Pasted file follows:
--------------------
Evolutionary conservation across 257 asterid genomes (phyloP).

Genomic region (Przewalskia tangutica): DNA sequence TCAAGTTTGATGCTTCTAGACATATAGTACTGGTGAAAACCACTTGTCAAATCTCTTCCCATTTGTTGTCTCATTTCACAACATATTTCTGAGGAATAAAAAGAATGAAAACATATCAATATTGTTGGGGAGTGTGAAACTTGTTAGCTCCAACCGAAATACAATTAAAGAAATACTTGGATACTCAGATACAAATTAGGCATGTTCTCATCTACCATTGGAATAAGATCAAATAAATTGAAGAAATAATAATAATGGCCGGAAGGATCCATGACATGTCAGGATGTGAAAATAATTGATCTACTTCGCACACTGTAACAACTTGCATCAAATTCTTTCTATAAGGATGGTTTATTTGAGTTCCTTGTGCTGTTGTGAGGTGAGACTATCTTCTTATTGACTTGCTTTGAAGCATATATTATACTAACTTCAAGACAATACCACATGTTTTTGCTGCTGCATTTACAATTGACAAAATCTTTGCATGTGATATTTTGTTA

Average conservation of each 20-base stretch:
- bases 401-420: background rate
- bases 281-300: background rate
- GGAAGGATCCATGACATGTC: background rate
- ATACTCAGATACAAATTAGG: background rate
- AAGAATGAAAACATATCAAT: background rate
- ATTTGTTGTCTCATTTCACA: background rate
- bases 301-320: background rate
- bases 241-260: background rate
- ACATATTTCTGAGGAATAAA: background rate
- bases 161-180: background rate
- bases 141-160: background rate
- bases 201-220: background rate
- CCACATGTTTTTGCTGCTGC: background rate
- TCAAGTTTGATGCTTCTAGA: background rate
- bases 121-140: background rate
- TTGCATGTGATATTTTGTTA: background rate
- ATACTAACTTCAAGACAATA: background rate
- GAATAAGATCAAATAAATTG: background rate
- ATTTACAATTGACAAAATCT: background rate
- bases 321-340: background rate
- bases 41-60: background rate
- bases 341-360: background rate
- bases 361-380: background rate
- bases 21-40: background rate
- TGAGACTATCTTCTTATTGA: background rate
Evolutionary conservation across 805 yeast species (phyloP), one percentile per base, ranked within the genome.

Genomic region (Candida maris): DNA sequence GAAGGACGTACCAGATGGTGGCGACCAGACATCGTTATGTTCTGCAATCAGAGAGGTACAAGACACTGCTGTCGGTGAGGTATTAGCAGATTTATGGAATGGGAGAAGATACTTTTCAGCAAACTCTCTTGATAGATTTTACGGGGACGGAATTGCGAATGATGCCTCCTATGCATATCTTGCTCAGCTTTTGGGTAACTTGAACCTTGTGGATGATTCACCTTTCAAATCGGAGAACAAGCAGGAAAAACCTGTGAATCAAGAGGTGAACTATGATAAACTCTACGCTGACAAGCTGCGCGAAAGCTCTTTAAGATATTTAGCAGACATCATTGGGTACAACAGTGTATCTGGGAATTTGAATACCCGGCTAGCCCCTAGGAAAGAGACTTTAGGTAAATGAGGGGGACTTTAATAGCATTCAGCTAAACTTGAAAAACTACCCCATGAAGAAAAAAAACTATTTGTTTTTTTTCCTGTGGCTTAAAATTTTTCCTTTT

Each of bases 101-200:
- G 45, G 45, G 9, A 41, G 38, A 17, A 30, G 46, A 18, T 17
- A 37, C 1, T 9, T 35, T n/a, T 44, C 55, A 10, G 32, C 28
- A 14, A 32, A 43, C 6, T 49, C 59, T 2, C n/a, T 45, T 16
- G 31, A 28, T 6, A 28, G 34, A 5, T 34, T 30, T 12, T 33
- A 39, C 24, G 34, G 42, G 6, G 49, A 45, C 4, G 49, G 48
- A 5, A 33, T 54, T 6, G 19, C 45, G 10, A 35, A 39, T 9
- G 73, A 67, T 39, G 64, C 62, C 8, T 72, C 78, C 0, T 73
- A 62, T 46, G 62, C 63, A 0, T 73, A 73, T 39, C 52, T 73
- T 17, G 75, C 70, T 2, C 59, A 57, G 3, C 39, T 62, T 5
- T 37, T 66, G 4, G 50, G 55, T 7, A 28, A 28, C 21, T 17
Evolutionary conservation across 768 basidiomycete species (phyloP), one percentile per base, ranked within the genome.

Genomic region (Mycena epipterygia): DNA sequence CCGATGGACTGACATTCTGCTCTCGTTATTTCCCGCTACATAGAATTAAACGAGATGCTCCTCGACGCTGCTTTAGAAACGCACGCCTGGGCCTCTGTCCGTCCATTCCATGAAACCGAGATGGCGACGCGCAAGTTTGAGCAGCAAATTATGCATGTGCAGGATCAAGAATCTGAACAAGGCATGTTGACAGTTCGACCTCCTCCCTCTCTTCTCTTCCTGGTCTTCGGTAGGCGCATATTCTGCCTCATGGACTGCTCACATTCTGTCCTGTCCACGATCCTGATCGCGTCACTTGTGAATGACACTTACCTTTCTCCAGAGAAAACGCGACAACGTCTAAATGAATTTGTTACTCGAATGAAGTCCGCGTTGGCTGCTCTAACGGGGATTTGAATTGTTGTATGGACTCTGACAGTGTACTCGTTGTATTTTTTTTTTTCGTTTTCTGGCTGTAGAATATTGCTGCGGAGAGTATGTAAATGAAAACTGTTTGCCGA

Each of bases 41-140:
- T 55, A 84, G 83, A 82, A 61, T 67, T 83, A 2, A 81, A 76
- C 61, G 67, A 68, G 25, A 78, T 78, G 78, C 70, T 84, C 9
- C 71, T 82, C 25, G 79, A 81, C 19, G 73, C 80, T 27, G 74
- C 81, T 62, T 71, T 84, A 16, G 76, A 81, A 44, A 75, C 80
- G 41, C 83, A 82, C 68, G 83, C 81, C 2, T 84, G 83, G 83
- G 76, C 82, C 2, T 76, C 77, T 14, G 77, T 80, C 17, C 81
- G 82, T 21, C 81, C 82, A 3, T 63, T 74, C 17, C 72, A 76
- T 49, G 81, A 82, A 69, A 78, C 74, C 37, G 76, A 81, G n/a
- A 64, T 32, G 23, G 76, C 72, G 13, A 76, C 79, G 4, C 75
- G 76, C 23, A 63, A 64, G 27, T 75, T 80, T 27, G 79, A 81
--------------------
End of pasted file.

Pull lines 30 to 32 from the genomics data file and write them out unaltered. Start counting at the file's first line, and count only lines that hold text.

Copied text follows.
Genomic region (Candida maris): DNA sequence GAAGGACGTACCAGATGGTGGCGACCAGACATCGTTATGTTCTGCAATCAGAGAGGTACAAGACACTGCTGTCGGTGAGGTATTAGCAGATTTATGGAATGGGAGAAGATACTTTTCAGCAAACTCTCTTGATAGATTTTACGGGGACGGAATTGCGAATGATGCCTCCTATGCATATCTTGCTCAGCTTTTGGGTAACTTGAACCTTGTGGATGATTCACCTTTCAAATCGGAGAACAAGCAGGAAAAACCTGTGAATCAAGAGGTGAACTATGATAAACTCTACGCTGACAAGCTGCGCGAAAGCTCTTTAAGATATTTAGCAGACATCATTGGGTACAACAGTGTATCTGGGAATTTGAATACCCGGCTAGCCCCTAGGAAAGAGACTTTAGGTAAATGAGGGGGACTTTAATAGCATTCAGCTAAACTTGAAAAACTACCCCATGAAGAAAAAAAACTATTTGTTTTTTTTCCTGTGGCTTAAAATTTTTCCTTTT

Each of bases 101-200:
- G 45, G 45, G 9, A 41, G 38, A 17, A 30, G 46, A 18, T 17